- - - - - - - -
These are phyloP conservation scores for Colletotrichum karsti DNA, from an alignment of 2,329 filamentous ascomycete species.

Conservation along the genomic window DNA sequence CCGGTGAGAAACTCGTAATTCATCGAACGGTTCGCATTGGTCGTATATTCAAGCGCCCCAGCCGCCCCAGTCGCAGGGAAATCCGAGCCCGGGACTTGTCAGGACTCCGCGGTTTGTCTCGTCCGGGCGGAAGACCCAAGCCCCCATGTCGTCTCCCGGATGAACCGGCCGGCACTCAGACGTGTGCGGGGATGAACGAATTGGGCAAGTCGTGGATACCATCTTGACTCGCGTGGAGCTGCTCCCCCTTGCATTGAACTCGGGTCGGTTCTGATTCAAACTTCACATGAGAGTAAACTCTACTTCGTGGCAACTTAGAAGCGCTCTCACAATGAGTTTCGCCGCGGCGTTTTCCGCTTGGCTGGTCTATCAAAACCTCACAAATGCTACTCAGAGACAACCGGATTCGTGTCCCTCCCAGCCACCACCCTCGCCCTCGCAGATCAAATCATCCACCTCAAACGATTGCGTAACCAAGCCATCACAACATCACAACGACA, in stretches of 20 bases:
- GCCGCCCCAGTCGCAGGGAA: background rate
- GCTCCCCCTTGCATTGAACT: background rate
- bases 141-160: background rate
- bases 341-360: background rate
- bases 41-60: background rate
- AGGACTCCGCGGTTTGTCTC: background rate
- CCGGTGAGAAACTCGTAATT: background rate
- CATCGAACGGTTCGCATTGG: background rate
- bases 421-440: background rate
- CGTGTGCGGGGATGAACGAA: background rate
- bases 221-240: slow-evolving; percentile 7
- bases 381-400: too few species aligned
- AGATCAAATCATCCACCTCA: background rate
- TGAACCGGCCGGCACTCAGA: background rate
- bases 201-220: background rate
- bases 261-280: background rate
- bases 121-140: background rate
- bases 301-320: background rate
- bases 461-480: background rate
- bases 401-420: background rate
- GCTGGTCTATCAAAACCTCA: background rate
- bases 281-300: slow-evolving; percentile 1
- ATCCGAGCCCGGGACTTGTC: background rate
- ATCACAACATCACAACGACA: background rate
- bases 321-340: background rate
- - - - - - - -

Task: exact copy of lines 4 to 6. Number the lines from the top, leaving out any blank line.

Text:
- GCTCCCCCTTGCATTGAACT: background rate
- bases 141-160: background rate
- bases 341-360: background rate